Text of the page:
How to avoid re-injury after rehabilitation

How to avoid re-injury after rehabilitation

How to train to prevent re-injury

If you’re coming off an injury and you did rehabilitation work, it’s critical that you don’t stop there. To avoid re-injury you must continue to work on staying strong and building resilience.  A good Strength and Conditioning Coach (S&C) really comes into play in here, as they can help you not only stay resistent to injury but also help you improve your overall athletic performance. Together you should do a injury history report to see if there were any trends related to injuries, so that you might be able to implement a program that reduces the risk of those injuries happening again. When doing the injury history you should consider – Was training too hard at the time? Was training too little? Did you get sick and decide to just jump straight back in? Did you a “niggle” which you ignored longer than you should have. What you find will help you come up with some strategies, management plans, to avoid the injury from occurring again.

 

Work on your weaknesses

Find your weaknesses and keep your overall strength and conditioning going for as long as possible. As long as you’re an athlete, (as long as you’re alive), you should be doing something that benefits your health, and as an athlete your overall performance.  Look at all the information in your injury history report, find the reasons why you got injured and decide on what your going to do to make sure that it doesn’t happen again. Determine what exercises you need to do to make sure that injury doesn’t occur again, and what else you can do for the rest of your body, because there might be a lagging part somewhere else outside of the injured area that lead to the injury in the first place. Don’t just focus on the injured area, work on the body as a whole. For example, hamstrings, some of the issues with hamstring injuries can come from inefficient glute/hamstring/low back firing patterns, instability around the hip joint, lack of sprinting and speed work, therefore your hamstring didn’t really know how to tolerate the high velocities of running when you were playing your sport.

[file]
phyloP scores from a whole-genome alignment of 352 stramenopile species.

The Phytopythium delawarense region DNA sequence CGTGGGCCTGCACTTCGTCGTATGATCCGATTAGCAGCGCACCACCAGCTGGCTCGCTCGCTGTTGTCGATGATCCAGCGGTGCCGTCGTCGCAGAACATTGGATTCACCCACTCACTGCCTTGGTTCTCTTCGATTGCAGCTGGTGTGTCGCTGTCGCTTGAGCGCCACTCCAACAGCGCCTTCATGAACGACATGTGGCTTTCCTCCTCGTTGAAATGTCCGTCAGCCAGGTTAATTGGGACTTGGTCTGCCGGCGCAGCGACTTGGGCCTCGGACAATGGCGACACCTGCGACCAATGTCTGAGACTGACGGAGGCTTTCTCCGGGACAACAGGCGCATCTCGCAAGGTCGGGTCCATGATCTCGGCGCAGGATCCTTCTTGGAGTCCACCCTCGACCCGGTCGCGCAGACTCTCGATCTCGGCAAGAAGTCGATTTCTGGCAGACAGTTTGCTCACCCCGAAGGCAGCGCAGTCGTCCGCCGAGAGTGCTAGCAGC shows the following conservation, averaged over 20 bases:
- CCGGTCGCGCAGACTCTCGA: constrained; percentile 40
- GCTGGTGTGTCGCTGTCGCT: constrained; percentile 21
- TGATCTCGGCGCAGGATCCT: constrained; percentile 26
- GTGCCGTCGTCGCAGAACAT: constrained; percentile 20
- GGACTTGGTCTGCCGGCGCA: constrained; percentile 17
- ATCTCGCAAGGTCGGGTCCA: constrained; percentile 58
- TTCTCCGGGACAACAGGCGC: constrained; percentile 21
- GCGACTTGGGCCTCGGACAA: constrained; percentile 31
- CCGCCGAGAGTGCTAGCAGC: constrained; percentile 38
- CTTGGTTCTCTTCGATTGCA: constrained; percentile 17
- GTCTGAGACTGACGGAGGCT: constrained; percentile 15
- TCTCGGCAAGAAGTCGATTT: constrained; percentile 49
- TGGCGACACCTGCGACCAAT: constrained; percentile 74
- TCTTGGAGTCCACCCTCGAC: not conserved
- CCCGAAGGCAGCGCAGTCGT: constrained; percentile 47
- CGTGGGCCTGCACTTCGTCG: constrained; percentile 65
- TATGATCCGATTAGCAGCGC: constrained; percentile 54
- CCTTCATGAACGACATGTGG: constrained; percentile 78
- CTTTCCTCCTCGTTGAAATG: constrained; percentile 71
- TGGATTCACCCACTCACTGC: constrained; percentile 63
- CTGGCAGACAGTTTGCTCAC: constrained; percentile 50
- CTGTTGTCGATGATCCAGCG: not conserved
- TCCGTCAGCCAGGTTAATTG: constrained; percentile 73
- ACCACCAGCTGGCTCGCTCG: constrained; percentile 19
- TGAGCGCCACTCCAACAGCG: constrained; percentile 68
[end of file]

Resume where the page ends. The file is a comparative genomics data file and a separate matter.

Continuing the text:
There is always going to be a risk of injury playing sport, however, if you are atleast trying to work on making your body as resilient as possible, you will be reducing the risk of injuries occuring.

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